Q&A.; Battling the Ice

Q. Hey there — been really enjoying Treehugger over the last few months. I ended up finding a number of great holiday gifts based on recommendations you've made. Sustainability is in effect, son!


Anyway, I'm writing because I was wondering what the most eco-friendly (yet effective) alternative to store-bought salt or kitty litter is for use on icy sidewalks. The Magic Salt you mentioned sounds great, but I'm thinking more on a consumer level. Any suggestions? Hurry up, before the first big snowstorm hits! (Though at this rate, in VA, I doubt we'll get any snow this year.) Ryan.A. Thanks for the question, Ryan. We'd love to give you a simple answer, so we will: shoveling. Clearing away snow before ice has the chance to form is the only method that doesn't add anything potentially dodgy to the environment, and on top of that it's good exercise. Just steer clear of the gas-powered snowblower!

Of course, it's a bit trickier than that. You can shovel your little heart out, but it will make no difference when freezing rain comes. Try breaking up ice that's formed with a flat hoe. Though depending on the size of your sidewalk and driveway, you could be hacking up ice forever. So on to the not-so-simple answer....

Home remedies like sand, ash, and kitty litter are an affordable option, but they're not terribly enviro-friendly. Both do nothing to melt ice and instead only add traction on top of it. Depending on your needs, that might be enough. Conscious Choice says that sand is the best for traction, but what's the greenest? They warn that ash and cat litter (a clay-based product) can adversely affect vegetation and get into water systems. Sand seems like the better choice since it's already found in nature, but it can clog up sewers and lower air quality in areas that use a lot of it. Most of the pollution, though, comes from airborne microparticles created when cars pulverize the grains of sand—if you're just covering a low-traffic sidewalk, that's not so much of a concern.

Rock salt (sodium chloride) does have melting properties. It's cheap and effective (though not at temperatures much lower than 15 or 20 degrees Fahrenheit), but it's also corrosive to concrete and cars. And it can increase salinity in local bodies of water, causing long-term damage. If run-off from the sidewalk in question goes into a pond, lake, or river, bad news.

Fertilizers like potassium chloride and urea are best avoided for melting ice near vegetation, since the high concentration needed can burn plants rather than fertilize them. Some experts think calcium chloride is the best choice among chemical deicers, since it needs on average only 3 oz. per square yard while rock salt and urea need 8 oz. Magnesium chloride is similar, but only half of the substance actively deices so you'll need more of it. Bare Ground Systems sells a magnesium chloride deicer made from agricultural by-products that it claims is environmentally safe and biodegradable (the shaker jug mixes it with salt, though). Various blends are also available from Scotwood Industries, who say that calcium chloride "is as safe [for the environment] as every other ice melter on the market." As we've seen, the other deicers aren't very green either, so beware of misleading marketing (even though calcium chloride may actually be a better option).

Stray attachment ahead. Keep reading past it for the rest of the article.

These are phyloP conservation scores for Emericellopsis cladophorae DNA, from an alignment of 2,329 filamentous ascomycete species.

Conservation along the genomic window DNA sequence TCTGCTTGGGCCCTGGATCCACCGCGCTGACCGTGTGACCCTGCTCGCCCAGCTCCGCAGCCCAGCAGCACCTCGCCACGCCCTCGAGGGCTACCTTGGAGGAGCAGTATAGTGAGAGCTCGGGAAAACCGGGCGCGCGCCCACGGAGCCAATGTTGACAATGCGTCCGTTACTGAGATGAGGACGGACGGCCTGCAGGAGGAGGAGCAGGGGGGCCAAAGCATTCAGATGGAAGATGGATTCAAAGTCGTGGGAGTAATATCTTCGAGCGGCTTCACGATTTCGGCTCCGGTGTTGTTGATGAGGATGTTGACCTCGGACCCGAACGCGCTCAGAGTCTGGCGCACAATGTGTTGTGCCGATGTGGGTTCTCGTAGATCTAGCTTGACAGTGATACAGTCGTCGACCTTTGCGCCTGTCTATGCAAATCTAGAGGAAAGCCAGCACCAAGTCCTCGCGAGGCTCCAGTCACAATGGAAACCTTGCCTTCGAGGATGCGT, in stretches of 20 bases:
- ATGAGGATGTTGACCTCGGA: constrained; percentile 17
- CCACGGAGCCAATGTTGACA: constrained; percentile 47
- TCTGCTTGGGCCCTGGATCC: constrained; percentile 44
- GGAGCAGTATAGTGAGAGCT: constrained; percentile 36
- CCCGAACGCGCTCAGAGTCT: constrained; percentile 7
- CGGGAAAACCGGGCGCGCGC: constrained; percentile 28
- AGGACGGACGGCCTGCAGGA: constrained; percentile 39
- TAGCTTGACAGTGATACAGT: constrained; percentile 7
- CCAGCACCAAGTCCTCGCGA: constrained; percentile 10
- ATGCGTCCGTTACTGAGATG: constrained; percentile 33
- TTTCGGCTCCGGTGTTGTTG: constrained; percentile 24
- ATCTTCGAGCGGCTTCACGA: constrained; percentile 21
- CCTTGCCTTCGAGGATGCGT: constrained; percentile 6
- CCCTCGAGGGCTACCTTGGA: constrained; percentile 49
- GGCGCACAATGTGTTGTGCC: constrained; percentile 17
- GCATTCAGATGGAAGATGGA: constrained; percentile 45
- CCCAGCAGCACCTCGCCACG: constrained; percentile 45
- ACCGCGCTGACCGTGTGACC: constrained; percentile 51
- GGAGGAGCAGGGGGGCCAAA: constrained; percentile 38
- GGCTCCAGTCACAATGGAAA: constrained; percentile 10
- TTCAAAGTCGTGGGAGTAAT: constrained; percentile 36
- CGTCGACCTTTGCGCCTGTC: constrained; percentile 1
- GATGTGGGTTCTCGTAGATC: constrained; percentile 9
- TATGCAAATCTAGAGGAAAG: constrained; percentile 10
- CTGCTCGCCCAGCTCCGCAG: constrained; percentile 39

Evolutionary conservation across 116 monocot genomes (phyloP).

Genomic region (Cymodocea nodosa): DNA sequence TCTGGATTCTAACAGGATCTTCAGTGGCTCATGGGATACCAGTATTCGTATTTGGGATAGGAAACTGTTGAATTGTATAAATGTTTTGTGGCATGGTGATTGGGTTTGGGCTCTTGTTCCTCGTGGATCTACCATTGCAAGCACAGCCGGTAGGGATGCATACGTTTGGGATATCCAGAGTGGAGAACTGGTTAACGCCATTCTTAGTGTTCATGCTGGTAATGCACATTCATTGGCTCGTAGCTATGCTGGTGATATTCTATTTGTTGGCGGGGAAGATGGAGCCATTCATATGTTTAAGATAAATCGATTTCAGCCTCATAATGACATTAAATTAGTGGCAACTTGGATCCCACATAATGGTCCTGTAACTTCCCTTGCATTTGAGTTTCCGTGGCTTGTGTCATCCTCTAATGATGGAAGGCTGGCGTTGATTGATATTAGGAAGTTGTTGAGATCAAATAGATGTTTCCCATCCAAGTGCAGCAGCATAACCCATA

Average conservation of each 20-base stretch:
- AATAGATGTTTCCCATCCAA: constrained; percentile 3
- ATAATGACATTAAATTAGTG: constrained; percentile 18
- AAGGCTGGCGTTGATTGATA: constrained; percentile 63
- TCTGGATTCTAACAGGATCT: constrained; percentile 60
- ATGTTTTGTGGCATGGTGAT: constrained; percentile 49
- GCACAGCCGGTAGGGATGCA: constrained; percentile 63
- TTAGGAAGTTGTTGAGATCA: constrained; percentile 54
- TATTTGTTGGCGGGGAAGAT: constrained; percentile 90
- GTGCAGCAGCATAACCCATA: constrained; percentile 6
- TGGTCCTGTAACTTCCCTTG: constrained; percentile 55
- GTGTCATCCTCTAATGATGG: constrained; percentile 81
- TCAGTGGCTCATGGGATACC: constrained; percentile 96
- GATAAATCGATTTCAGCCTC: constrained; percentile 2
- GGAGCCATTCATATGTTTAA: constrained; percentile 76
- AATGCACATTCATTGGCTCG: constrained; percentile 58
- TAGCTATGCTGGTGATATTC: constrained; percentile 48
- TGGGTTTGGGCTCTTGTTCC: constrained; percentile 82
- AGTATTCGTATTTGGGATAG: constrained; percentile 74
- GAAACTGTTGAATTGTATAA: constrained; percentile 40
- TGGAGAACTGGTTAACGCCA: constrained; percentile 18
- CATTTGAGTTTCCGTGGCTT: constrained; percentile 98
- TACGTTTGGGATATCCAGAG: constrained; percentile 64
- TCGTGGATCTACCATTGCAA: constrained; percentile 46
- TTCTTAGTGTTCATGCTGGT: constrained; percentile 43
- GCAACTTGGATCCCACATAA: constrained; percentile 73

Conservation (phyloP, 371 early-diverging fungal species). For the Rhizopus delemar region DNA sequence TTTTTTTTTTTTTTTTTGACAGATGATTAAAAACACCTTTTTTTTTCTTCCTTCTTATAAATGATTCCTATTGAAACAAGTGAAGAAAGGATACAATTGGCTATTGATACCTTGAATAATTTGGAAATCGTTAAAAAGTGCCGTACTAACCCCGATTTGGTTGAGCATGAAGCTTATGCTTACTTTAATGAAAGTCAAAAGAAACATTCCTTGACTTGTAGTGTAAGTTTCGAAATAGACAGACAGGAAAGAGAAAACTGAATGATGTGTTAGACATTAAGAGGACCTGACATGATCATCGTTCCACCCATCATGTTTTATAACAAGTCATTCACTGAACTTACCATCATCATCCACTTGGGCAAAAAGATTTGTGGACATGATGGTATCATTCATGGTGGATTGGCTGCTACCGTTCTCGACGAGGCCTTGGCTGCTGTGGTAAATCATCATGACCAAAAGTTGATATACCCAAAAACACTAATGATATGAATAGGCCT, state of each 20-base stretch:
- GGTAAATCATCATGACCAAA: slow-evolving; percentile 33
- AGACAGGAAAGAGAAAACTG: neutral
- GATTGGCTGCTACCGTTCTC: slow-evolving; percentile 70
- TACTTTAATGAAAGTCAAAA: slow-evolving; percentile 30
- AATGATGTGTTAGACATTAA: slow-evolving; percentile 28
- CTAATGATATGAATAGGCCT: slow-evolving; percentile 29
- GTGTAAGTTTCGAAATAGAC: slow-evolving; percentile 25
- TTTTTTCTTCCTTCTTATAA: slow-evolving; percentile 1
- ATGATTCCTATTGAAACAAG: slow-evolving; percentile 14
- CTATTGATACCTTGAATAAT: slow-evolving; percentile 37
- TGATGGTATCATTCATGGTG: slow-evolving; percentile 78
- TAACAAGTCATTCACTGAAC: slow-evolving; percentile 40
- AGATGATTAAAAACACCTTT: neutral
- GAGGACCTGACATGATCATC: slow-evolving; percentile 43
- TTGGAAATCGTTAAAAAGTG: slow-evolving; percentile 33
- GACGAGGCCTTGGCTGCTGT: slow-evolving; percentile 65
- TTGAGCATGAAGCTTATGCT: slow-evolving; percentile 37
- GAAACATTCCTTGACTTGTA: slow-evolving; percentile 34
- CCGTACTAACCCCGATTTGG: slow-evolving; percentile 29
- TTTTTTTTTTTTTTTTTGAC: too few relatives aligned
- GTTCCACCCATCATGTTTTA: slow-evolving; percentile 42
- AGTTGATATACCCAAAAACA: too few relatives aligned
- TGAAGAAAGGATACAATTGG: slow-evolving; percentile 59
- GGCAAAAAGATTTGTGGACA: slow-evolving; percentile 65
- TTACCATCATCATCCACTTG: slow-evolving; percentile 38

A University of Maryland chart compares just how safe the various ice melters are, listing whether each damages concrete, metal, or plants. The clear winner, with a "no" in both the harm columns, is calcium magnesium acetate. Why haven't we mentioned it? It's expensive and, like the Magic Salt that prompted this question, not readily available for home use. Nor is it a huge help for your sidewalk: instead of melting, it turns ice the consistency of oatmeal—a bit messy for foot traffic. There was a lot of talk around the turn of the century (20th to 21st, that is) about CMA that was even more eco-friendly. Though it's normally made from petroleum, corn can be used instead. The US DOT thought production costs could be cut by 30% if whey from commercial cheese-making was used. Tons of otherwise useless industrial waste would have found a purpose, too. But the buzz seems to drop off the radar circa 2000, so fill us in if you know anything.

Bottom line: back to the simple answer. Do it manually when possible. If you've got to use deicer, keep the amounts minimal—follow the manufacturer's instructions, or use a bit less. Make sure any product you choose is compatible with the temperatures you're facing. Best of luck for the winter, Ryan! [by KK]

The great article at Conscious Choice that we mentioned above has loads of information if you want to know more.

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